It was only eight months ago that I was in Argentina visiting one of the world’s most impressive sights – Perito Moreno Glacier. I’d been travelling for half a year through South America by that stage, and keeping to a budget meant I had to think carefully before signing up for guided tours. Despite rave reviews from everyone I met who’d been hiking on the glacier, I decided not to splash the cash and, instead, to observe the immensity of the glacier’s cliffs from a boat.
I wasn’t going to pass on the experience a second time. As soon as I arrived in Franz Josef, on the west coast of New Zealand, I signed up to explore ice crevasses and caves with Franz Josef Glacier Guides as part of their Ice Explorer tour.
A particularly exciting aspect to the Ice Explorer tour is that the only way to reach the glacier is by helicopter. This means that a 5-minute ride each way is included in your ticket. One factor the company sadly can’t control is the weather and, on my first afternoon in town, they had to turn me away as the winds were too strong to fly.
The next morning, I had better luck and they gathered our group together to dress us up in all our glacier gear. They have high-durability rain jackets, waterproof trousers, hats, gloves and boots for you to climb into at their base. They also hand you a small shoulder bag containing your crampons and you have to put any belongings you want to take with you inside this too.
Packing list: There’s not much you need to take, but I’d definitely recommend sunscreen. Sunglasses are useful too as the glare from the ice in the afternoon can be blindingly strong. Some people took snacks and water, but you’re only up there for a couple of hours and if you get thirsty, there’s a fresh supply of water all around you!
We were split into groups of five or six for the helicopter ride and, after a short safety briefing, boarded the aircraft. I’d never ridden in a helicopter before and was surprised to find how smooth a journey it was. As a nervous flyer, I barely noticed we’d left the ground until I peered down over the valley floor and approaching glacial formations.
The hike itself was incredible. I couldn’t have imagined that such intricate tunnels and fissures would be created by natural erosion. Everywhere we turned was another photo opportunity, to the point that I think our guide Pete was getting sick of waiting for us.
Once we’d all gathered around, he told us a bit of history about the area, including some astonishing facts about the glacier.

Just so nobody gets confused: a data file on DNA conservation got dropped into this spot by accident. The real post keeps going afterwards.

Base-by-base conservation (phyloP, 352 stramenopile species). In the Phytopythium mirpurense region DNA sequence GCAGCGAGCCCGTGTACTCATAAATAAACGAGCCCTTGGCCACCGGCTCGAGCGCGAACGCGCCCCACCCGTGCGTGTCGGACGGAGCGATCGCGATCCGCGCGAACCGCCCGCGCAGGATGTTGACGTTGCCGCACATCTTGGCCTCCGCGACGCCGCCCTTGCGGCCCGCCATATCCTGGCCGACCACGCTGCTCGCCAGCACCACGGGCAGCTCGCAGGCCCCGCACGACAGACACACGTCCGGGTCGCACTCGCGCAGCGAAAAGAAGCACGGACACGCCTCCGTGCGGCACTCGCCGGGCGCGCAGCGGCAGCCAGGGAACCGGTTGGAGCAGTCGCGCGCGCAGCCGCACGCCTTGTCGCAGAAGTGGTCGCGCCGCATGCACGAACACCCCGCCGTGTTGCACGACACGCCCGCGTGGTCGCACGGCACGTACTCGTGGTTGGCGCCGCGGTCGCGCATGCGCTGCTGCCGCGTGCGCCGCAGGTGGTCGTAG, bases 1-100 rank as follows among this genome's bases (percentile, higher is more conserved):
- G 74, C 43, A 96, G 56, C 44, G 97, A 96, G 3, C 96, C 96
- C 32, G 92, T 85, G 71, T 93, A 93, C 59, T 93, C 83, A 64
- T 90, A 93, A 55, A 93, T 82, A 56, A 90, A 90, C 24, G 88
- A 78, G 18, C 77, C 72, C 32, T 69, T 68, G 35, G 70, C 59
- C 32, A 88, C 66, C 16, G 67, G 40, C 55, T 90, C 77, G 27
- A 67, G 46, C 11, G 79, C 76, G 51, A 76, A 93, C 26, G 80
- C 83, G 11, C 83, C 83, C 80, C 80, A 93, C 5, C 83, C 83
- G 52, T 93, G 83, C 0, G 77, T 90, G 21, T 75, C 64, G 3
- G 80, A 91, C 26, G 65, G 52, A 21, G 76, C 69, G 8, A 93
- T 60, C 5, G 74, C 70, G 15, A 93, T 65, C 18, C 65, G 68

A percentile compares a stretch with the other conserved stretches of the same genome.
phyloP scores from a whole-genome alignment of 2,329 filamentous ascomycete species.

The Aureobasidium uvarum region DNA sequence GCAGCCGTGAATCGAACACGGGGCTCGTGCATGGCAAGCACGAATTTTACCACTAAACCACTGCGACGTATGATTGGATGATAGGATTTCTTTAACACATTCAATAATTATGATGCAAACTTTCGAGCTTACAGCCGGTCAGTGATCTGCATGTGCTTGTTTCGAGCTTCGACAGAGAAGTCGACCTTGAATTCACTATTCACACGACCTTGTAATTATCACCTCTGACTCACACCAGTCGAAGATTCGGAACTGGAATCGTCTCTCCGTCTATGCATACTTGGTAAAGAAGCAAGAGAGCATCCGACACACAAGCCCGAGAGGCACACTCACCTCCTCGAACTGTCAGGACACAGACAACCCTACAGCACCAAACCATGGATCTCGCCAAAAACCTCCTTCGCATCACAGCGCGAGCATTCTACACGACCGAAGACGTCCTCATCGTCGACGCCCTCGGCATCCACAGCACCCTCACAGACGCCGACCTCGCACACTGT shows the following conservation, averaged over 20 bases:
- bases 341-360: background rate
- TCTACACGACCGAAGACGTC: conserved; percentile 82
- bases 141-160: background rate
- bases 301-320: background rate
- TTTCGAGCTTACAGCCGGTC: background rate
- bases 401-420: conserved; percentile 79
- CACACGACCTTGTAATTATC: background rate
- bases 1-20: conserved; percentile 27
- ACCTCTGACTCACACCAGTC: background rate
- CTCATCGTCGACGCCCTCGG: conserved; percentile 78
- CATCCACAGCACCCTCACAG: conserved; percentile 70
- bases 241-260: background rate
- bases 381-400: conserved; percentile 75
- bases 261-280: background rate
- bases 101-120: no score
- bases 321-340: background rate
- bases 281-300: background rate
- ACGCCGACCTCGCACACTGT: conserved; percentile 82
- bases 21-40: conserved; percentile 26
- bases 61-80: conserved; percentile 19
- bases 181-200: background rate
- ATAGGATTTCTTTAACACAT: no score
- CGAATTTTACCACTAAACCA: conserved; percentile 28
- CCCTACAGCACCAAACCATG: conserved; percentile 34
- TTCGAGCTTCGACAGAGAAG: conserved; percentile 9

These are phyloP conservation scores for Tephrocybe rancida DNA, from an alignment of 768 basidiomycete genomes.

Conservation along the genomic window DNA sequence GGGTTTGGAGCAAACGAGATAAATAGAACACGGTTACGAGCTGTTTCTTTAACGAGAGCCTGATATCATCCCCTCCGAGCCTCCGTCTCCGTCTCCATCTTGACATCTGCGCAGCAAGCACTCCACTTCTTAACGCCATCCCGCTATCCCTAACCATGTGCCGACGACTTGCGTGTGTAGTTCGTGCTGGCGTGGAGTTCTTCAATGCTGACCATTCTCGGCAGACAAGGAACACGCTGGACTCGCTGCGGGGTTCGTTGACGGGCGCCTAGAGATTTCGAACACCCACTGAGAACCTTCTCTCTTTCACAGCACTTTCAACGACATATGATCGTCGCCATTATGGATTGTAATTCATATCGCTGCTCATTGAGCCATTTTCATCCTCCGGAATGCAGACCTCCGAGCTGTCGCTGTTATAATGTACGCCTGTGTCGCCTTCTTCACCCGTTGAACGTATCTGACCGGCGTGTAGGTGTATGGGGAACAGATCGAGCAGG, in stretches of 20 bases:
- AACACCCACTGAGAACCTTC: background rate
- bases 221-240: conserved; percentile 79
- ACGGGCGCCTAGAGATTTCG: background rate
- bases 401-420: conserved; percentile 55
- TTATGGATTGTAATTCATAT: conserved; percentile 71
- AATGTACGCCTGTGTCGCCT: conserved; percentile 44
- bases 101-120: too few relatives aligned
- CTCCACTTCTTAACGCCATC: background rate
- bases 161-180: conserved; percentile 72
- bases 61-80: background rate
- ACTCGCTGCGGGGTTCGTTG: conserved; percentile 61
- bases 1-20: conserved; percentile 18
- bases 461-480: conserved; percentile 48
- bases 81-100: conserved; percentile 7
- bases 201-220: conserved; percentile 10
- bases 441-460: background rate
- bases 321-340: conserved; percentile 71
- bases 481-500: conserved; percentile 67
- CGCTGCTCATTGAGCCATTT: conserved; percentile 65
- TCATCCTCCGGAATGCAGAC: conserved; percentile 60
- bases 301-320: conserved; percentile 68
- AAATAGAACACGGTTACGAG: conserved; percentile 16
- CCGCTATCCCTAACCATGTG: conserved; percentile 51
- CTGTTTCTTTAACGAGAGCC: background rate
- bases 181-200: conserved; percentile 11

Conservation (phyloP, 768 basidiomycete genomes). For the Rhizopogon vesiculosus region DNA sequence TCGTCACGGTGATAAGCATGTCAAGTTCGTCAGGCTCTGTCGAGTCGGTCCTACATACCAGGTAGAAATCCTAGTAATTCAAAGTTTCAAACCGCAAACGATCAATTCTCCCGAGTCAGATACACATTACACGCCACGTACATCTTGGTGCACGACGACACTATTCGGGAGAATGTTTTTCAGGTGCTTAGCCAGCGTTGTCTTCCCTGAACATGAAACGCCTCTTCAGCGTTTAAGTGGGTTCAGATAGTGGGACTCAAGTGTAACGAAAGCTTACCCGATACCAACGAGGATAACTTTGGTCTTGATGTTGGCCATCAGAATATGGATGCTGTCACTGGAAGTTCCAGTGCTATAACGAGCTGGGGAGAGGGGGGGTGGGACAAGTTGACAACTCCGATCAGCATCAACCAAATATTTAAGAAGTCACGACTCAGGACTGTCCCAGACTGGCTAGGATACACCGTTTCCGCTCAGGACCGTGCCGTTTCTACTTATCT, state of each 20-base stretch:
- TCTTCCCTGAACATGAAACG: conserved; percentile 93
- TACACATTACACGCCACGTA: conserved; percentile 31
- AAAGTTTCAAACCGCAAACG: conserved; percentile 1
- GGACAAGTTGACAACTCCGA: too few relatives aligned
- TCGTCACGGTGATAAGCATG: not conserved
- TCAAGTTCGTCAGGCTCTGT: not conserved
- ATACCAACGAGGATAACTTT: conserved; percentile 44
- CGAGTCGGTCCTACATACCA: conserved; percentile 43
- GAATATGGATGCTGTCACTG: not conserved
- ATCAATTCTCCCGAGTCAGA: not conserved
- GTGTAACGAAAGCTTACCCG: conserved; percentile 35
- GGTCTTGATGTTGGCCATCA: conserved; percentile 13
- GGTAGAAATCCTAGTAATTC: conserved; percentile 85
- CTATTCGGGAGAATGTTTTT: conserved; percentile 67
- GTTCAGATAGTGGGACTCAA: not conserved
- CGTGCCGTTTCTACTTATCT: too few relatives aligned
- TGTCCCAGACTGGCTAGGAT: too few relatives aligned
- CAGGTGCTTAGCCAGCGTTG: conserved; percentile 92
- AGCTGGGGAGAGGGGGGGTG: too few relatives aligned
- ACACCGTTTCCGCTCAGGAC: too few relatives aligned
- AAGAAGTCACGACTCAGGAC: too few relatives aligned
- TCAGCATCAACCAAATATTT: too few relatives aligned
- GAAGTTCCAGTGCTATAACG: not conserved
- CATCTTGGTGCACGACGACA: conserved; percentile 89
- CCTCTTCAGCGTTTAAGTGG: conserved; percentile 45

Pointing to a line where the mountain forest stopped some 100 metres above the ice, he said that this was how high the glacier had been in 2008 – just 5 years earlier. At this rate of retreat, there would be no glacier remaining in 30 years’ time.
It wasn’t all doom and gloom though. As we meandered our way along ridges and through natural passageways, Pete encouraged us to throw snowballs at the other guides. ‘Just be sure it’s snow,’ he warned. ‘Last week, someone was hit in the face by a chunk of ice and it caused an uncontrollable nose bleed!’
As we waited for the helicopters, some of us snacked on glacial snow, while others made natural slides, and then, with heavy hearts, it was time to board the helicopter back to town.
If the fun had ended there, I would have been more than satisfied. It was, without a doubt, one of the most memorable experiences of my time in New Zealand. But there were two more treats to come. First of all, we were handed a goody bag back at the office, which included a DVD about the glacier, a very tasty chocolate bar, a bottle of water and both regular sunscreen and the lip variety.
We were also told that our wrist bands would give us free access to the Glacial Hot Pools in town. The same evening, I spent 2 hours turning myself into a prune while relaxing in the 40-degree water and reflecting on what a fantastic day it had been!
Getting to Franz Josef
Intercity Buses provide services to Franz Josef from the following popular destinations (rough times in brackets): Greymouth (4 hours); Wanaka (6.5 hours); Queenstown (8.5 hours). Further transfers are available from these locations. See the Intercity website for a full list of their services and bus pass options.
Where to stay
For a relaxing stay just across the road from the Glacial Hot Pools, you should look no further than Rainforest Retreat. Immersed in forest is a wide selection of accommodation to suit any budget, including hostel dorms, motel rooms and private lodges, tree houses and huts. There’s a spa, sauna and massage therapist on site if you’re aching after your hike, or you can fill up on food and booze in the Monsoon Bar, where the slogan reads ‘If it rains, we pour!’
I was a guest of Franz Josef Glacier Guides. They did not request that I write a favourable review and any opinions expressed here are my own.